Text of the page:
Wednesday, December 20, 2006


Break Out Of The Mould

It's always strange how an issue seems to pop up in two or three places simultaneously. A kind of synchronicity. No doubt this is just a perceptual trick the brain plays on itself, but anyway. Yesterday I was commenting on Pete B's blog, under the post titled 'Equity'. I was basically agreeing with Pete that the "reverse chip equity" factor in poker tournaments is usually overstated by its adherents. Then just now I was having a flick through Arnold Snyder's website when I read this :

Reverse Chip Value Theory for Poker Tournaments : Good Math, Bad Logic.

Ooh, and this one :

The Implied Discount: New Insights Into Optimal Poker Tournament Strategy.

The first one is pretty long, and I admit I skimmed bits of it, but if you're interested it's worth taking the time. I don't agree with everything Snyder says but, on balance, I think he has much the best of this and is more or less right. I have criticised Sklansky's "good bet today or better bet tomorrow" example in TPFAP before (god knows where, I used to get around). Similarly even at the very start I thought that Malmuth's tournament advice in Gambling Theory And Other Topics, which he based entirely on reverse chip theory, was dodgy. Now I reckon it's horrible, and potentially very costly.

I might as well round up what I was going to say about the Snyder book as a whole. "Break Out Of The Mould" is one of the chapter titles BTW. Another example of synchronicity, I was just talking to Frode about this on IM, although seeing as I brought up the subject it's not all that spooky. Frode said -

"What I find fascinating about a lot of these books is that they all seem to give you a recipe of how to play the world series. While most people really need a way to beat the 100 rebuy in the Sportsman or the 300 freezeout during the festivals."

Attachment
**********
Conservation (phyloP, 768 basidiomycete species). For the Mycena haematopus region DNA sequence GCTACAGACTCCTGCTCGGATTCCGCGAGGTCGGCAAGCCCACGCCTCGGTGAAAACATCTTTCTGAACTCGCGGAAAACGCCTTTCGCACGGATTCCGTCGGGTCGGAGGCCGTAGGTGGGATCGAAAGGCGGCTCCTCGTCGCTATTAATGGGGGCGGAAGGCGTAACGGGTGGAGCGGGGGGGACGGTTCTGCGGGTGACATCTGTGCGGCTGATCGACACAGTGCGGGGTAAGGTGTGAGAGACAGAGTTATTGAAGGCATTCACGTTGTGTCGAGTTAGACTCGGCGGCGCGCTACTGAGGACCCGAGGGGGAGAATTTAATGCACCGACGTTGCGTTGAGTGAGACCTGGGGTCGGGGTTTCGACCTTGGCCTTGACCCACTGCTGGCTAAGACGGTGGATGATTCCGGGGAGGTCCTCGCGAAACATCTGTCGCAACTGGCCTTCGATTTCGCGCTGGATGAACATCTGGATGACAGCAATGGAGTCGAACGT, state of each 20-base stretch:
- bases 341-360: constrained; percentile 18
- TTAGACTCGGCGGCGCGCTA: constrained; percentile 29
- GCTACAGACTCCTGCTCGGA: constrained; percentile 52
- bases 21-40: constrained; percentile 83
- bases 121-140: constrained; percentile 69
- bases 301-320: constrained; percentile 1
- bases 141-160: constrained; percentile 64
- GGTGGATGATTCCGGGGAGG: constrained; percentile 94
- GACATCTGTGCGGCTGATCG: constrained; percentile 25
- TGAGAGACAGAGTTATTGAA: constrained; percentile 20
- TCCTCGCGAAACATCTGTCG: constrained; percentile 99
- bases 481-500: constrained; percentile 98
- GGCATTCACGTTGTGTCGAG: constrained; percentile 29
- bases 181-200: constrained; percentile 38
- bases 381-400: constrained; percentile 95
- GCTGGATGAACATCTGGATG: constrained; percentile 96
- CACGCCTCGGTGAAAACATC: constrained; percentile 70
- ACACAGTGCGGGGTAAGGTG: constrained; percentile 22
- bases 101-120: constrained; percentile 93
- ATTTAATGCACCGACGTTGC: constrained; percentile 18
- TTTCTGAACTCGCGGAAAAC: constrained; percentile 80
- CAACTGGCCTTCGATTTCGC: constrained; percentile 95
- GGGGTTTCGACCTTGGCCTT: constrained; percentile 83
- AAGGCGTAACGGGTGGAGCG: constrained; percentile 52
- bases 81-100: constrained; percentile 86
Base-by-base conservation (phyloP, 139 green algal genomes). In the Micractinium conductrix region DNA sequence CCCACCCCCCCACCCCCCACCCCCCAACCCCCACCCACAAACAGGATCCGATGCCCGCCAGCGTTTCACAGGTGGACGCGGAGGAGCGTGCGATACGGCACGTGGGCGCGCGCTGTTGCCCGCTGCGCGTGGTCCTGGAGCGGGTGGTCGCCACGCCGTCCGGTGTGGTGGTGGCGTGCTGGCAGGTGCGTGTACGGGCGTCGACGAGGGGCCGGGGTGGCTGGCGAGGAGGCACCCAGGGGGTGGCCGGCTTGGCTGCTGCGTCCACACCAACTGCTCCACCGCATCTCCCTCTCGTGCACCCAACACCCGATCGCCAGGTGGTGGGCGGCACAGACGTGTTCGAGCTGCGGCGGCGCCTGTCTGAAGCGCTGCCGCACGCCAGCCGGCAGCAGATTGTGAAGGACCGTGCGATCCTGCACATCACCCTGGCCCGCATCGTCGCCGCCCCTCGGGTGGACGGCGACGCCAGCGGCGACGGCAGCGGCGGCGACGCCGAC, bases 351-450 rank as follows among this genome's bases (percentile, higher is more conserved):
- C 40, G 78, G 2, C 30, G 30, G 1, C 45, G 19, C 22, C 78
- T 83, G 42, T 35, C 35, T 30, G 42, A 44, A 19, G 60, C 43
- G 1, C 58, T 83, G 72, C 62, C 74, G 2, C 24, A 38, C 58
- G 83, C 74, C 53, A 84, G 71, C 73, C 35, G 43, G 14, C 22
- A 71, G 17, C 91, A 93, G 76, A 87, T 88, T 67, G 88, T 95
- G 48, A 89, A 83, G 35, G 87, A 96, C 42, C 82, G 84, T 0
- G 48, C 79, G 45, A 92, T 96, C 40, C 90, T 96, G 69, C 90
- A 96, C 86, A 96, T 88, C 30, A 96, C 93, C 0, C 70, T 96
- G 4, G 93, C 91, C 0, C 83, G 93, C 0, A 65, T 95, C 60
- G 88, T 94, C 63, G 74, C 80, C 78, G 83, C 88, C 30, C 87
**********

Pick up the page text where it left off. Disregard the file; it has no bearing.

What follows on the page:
Spot on, and this is what Snyder gives you in the book. In fact, he clearly states "If you try to use these strategies in a $10K tournament, you're on your own". This is all designed to work in the daily tournaments you find in Caesar's, The Orleans, The Venetain, etc., and similar all around the world. Even Luton and Gutshot :-). On reflection, I think there's a great deal of merit to many of his ideas and I will be trying them out on my trip.

On the downside, while his heart is in the right place regarding short stack play, the execution does lack a little. In fact, he recommends calling all-in from any position with some very weak hands when under 10BBs, which is flat-out wrong. He under-estimates the effect of position on short-stack play, particularly the number of players still to act. To digress slightly, as a general principle, if you would move in on the button with 10 BBs with a particular set of hands, you should move in with the same set of hands with four players behind you and 5 BBs (if it is passed to you in each case). It's the stack size multiplied by the number of players behind you that determines how many hands you move in with. Almost every strategy I have read fails to realise this, with the exception of Sklansky's in the No-Limit Theory And Practice book. Seeing as you're here, the best stuff is in this blog :-).

I was concerned that maybe a sizeable proportion of players were already onto this stuff, but perhaps I read too much from the small sample of intelligent bloggers that I actually keep up with. No doubt there are hundreds of goons out there blogging away about how they finally found AK and some donk raiser knocked them out with 97s. It's just that if I ever do stumble across one, he doesn't make the cut onto my Favourites list.

For a while I thought that the best days of live tournaments were behind us. Just imagine playing 10 or 15 years ago knowing what we know today. Arglglglglglgl. However, it's very hard to just read this stuff and do it. Most of us, myself included, have to assimilate it through experience over a long period of time. We can't all be Brandi Hawbaker [1], with 7 tournaments behind us, blithely planning how to spend the third million that we'll make from our $12K WPT bankroll. Now sadly reduced to $43, a toaster and some Bebe tops, whatever they are. I can't wait to get out there and do it (poker that is ... no that's worse, I'll just shut up) on this trip, but I must remember that it won't happen overnight, and that bitch goddess variance rules over all in the short term !

[1] Thank Christ

"Now sadly reduced to $43, a toaster and some Bebe tops, whatever they are."

You bastard, next time put a spoiler warning, i'm only up to page 86, no mention of the toaster yet!
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